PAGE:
Election fraud investigations are ongoing in several Florida counties, Politico reported Tuesday.
Dozens of potentially illegal 2020 election voters appear to have been flagged in counties that include Alachua, Duval, Gadsden, Leon, and Lake, Politico reported.
The voters who have been flagged appear to be people with felony convictions who remained disqualified from voting even after the passage of Amendment 4, which in 2018 lifted the state's lifetime ban for most felons.
Some of Amendment 4's implementation was delayed by a subsequent law and an ensuing legal battle. The Department of State began to examine voter rolls in October 2020.
"It is quite possible that some individuals who voted in the 2020 General Election had not satisfied all legal financial obligations or were otherwise ineligible under the parameters of the restoration of voting rights framework," Mallory Morgan, a spokesperson for Secretary of State Laurel Lee, told Politico.
"Eligibility screening continues without ceasing and the Department is hopeful that new FTE [full-time equivalent] positions sought in this year's budget will assist with this work, which expanded significantly in terms of time and complexity following the passage of Amendment 4 in 2018."
The probes were initiated following complaints filed by Mark Glaeser, a Gainesville database researcher who cross-checked voter lists and lists of convicted sex offenders. He also reviewed ineligible people housed in the Alachua County jail.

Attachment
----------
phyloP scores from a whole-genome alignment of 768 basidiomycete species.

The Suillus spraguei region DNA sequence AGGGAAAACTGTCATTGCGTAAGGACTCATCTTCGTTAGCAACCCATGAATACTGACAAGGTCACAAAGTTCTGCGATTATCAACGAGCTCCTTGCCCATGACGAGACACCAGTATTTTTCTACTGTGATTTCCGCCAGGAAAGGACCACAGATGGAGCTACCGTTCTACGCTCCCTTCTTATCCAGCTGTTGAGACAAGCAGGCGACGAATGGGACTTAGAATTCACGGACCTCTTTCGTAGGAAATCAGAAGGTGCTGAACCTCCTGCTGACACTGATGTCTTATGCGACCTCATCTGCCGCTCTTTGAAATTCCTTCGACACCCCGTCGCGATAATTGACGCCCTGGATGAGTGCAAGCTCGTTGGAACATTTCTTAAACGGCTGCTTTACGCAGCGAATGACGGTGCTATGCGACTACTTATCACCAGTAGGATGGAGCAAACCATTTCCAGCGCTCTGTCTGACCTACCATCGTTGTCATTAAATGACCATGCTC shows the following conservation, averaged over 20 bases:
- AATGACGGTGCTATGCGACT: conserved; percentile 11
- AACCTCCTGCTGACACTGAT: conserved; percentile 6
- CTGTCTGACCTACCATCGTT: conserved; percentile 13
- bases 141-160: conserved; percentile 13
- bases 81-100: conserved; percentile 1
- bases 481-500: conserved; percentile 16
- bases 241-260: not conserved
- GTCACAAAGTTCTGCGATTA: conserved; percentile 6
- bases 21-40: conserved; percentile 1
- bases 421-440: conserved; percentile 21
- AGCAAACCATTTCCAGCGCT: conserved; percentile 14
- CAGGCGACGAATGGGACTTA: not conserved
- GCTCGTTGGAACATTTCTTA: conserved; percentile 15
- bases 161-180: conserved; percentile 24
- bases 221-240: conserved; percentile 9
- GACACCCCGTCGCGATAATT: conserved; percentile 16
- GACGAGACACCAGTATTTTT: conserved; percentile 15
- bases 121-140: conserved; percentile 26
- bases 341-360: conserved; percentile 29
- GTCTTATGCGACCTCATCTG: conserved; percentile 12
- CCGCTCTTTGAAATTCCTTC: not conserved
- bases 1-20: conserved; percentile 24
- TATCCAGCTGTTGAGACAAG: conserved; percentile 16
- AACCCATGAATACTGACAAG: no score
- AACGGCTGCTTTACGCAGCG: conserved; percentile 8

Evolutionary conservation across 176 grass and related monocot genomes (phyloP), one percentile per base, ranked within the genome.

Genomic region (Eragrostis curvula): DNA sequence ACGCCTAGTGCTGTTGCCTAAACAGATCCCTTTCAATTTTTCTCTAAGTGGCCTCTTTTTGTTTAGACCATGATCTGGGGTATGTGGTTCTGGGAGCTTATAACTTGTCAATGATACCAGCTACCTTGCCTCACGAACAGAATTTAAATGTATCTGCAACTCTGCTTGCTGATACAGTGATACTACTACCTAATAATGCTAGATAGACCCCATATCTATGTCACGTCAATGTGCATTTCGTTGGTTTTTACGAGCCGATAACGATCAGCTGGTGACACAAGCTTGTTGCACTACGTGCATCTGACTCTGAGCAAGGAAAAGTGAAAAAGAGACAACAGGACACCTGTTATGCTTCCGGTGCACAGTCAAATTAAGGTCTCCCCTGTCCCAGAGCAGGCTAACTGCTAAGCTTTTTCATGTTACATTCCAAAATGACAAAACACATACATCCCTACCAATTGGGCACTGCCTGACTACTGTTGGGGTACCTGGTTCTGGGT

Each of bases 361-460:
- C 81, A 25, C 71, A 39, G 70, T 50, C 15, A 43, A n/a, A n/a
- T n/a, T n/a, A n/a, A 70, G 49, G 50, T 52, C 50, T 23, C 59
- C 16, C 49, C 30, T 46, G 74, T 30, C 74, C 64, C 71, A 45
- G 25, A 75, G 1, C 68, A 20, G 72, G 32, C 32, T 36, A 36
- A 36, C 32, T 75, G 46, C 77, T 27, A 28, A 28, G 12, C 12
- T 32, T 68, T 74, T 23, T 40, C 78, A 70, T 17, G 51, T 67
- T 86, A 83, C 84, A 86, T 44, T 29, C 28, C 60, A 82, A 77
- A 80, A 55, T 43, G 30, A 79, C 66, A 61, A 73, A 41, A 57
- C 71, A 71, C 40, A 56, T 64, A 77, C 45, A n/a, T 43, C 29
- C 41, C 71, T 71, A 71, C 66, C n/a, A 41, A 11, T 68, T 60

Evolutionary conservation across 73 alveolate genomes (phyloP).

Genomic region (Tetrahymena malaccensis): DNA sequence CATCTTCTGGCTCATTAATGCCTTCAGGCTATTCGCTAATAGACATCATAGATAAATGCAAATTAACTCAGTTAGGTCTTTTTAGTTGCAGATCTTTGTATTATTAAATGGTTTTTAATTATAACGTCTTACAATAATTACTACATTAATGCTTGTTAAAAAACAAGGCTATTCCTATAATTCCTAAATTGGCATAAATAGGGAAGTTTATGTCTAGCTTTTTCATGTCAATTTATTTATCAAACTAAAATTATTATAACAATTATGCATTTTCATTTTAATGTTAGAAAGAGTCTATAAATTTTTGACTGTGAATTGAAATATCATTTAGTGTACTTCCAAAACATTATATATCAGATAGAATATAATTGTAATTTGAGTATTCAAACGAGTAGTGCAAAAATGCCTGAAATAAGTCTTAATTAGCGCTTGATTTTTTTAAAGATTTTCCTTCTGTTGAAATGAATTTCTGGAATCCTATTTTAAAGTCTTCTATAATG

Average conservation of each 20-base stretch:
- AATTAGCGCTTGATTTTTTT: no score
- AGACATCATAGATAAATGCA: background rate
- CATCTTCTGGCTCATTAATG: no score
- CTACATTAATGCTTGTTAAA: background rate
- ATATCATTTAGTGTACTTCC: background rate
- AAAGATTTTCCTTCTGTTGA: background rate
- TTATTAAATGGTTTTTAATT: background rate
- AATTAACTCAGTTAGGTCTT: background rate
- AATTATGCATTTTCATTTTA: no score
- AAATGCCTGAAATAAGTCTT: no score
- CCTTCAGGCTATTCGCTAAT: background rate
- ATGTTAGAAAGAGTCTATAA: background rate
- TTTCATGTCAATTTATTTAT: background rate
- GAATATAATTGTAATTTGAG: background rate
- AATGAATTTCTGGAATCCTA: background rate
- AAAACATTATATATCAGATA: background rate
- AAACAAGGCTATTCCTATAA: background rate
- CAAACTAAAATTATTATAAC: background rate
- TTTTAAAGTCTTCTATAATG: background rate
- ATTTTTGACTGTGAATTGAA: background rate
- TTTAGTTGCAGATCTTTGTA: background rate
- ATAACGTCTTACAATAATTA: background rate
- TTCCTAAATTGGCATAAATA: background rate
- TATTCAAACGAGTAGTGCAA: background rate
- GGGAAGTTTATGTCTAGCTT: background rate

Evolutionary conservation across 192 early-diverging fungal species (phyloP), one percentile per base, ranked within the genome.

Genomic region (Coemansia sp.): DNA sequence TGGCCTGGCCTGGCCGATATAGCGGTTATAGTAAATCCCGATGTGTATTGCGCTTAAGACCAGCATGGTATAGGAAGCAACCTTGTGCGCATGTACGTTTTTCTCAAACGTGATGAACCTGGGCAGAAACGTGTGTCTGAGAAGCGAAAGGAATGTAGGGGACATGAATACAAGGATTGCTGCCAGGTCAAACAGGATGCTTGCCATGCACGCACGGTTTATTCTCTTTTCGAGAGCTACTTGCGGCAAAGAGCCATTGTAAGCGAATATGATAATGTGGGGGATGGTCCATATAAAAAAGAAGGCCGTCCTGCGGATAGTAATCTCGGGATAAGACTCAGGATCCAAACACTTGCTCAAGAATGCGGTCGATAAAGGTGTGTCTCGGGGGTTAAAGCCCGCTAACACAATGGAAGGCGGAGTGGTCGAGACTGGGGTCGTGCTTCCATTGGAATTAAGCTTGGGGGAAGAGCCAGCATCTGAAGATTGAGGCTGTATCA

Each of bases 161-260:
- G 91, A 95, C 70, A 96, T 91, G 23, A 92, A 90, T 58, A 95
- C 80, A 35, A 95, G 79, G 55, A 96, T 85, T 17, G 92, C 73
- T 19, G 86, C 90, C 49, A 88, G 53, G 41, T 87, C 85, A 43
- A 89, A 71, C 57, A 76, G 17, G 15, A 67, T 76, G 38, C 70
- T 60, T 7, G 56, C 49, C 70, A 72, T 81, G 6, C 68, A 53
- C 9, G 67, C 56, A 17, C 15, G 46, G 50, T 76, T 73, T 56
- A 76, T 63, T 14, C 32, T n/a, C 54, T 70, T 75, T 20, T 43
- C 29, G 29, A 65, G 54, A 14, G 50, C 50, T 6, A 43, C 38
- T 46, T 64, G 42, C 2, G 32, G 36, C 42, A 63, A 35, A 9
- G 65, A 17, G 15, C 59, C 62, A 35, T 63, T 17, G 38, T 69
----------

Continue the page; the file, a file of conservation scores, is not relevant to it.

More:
Politico said the investigations were in varying stages, with some county supervisors forwarding information to local prosecutors, and the Florida Department of Law Enforcement or handing it off to the Department of State.
Marion County Supervisor of Elections Wesley Wilcox told Politico that his office looked at two voters, but one person registered in 2018 and never voted. The other voter, whose judgment occurred in 2018, voted in the 2020 primary but not the general election.
Earlier this month, Florida lawmakers passed voting law legislation that would create the nation's first police force dedicated to pursuing election crimes, The Washington Post reported.
Gov. Ron DeSantis, R-Fla., had proposed the plan for an elections police force, though the governor's version was watered down before the bill was approved, the Post said.
DeSantis requested nearly $6 million to hire 52 people, including sworn officers, to investigate alleged violations of elections laws. Instead, the GOP-led House and Senate gave him nearly $2.5 million for the new Office of Election Crimes and Security.
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